The difference between mediocre sleep and great sleep
Sleep is amazing but don’t take my word for it. Let’s look at the research, there’s a huge difference between missing just an hour of sleep and sleeping like a pro for 7-9 hours. The biggest thing we see is how getting the right amount of sleep actually reduces your risk of dying from any cause. I don’t know about you but there aren’t many things out there that have this effect, so I pay attention when I hear that. Beyond that improving your sleep benefits lots of different diseases like obesity, diabetes, cardiovascular disease, mental health, digestive complaints and more. This means that poor sleep is definitely one of the contributing factors of the health crisis today.
I’m all for preventing disease, but it isn’t always enough to get me to try something. What puts it over the top is whether I’m going to be real and noticeable benefits, and good news there are plenty of benefits. There is a mountain of research around sleep improving overall function of the body and especially mental function. In fact there’s a well supported theory that mental health disorders (schizophrenia, bipolar, depression, anxiety, etc) are not “diseases” but symptoms of sleep disorders. Mounds of research shows that you’re proven to be smarter with a full nights sleep than if you are an hour or two short or didn’t have restorative deep sleep. There are brain benefits in attention, memory, decision making, reaction time, and lots more. Whether you’re playing sports or just trying to be on top of your game at work or school, sleep is clearly a major factor.
This begs the question of what is good sleep, and how much do we actually need. First off let’s start with this concept – everyone is an individual and each individual has slightly different needs. Needs vary in length of sleep, best time to go to sleep (slightly), and behaviors that impact sleep (good or bad). Let start with sleep length, if you are an adult you are going to function best in the range of 7.5 hours to 9 hours of sleep per night. Outside of getting into an intense sleep study to figure out your best length, it’s pretty easy to play around with your alarm clock and figure out what feels best for you.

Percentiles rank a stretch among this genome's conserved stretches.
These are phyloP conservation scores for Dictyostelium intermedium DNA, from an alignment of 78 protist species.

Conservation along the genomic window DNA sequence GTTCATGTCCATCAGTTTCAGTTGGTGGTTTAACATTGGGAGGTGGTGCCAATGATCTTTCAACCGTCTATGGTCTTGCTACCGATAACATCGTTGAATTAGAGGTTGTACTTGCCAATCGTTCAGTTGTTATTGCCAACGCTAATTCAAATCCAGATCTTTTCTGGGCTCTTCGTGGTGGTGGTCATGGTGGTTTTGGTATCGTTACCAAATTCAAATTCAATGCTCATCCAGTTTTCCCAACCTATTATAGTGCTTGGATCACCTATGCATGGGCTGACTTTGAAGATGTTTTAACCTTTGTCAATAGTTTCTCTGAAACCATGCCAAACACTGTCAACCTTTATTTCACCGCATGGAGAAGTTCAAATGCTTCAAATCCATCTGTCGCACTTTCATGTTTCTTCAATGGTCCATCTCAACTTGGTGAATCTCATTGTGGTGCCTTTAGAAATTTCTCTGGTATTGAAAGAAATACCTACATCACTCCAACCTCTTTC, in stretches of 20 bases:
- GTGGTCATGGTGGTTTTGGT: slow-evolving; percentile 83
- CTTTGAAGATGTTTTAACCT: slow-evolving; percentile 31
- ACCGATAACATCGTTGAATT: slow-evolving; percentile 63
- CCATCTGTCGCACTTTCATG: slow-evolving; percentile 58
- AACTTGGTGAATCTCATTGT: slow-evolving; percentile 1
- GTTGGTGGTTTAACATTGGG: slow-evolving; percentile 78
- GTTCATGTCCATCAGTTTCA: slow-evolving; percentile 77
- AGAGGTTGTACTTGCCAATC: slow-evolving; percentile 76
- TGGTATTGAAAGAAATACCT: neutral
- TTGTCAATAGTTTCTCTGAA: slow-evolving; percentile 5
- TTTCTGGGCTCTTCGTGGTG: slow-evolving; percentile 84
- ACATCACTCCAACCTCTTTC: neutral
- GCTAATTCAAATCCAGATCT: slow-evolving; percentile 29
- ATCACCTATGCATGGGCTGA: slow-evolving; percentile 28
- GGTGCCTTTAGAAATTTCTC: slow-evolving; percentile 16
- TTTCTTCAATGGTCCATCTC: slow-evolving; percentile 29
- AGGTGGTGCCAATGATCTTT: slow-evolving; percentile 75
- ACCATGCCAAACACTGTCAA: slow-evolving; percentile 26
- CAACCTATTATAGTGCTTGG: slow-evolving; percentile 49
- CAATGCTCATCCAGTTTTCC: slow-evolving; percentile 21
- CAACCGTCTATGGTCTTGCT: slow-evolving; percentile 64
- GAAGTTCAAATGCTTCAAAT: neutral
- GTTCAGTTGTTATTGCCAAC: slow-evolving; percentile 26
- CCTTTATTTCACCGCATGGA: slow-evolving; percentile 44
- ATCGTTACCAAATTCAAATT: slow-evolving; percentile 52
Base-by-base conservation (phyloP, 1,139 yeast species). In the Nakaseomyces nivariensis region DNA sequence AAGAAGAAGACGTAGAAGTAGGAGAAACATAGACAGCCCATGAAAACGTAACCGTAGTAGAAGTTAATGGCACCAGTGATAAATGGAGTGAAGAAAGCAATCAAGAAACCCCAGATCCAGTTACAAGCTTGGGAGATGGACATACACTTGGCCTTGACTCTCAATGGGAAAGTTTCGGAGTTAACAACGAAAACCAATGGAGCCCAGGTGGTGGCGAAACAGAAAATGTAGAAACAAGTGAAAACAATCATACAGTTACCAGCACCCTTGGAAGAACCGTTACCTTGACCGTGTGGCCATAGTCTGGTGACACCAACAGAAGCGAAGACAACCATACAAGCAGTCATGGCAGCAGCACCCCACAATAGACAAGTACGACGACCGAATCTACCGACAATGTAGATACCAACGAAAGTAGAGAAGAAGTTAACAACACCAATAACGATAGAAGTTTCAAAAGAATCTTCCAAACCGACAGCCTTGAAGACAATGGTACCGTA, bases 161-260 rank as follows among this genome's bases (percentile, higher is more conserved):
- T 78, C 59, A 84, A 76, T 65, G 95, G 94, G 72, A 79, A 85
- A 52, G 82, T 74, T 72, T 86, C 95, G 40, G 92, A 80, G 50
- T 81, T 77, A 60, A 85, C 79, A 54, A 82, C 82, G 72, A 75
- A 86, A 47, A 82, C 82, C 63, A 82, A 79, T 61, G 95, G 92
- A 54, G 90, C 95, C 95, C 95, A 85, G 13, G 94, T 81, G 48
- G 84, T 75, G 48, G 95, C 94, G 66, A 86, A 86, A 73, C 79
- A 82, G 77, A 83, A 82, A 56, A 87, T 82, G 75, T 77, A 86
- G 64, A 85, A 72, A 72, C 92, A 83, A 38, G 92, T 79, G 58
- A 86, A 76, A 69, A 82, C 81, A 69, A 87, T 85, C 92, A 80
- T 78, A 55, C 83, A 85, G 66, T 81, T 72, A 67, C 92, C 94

Next we need to focus on consistency; this means what time you go to bed and wake up AND that you do it a similar way most nights. If I miss out on a couple hours of sleep tonight it creates a sleep debt that usually lasts about 3 days. That means I have to either make up that sleep or I have to get good sleep for the next 3 days to reset my ideal mental state. This alone makes it not worth it staying out late on a weekend when I have a big meeting on Monday. Yet another reason many of us hate Mondays?
So how do we get optimal sleep in length and quality? We realize that sleeping a restless 9 hours isn’t nearly as good as sleeping a deep and restorative 6 or 7 hours so we have to make some changes in our life. Good news most are easy, check out below.
7 ways to Hack Your Sleep
Blot out the light!
There’s a lot of research that shows that light, especially blue light, suppresses melatonin-the sleep hormone. This means we need to dim the lights about an hour before bed, avoid using bright screened mobile devices and computers, and eliminate all light in the bedroom so it’s close to pitch black.
Silence and mask sounds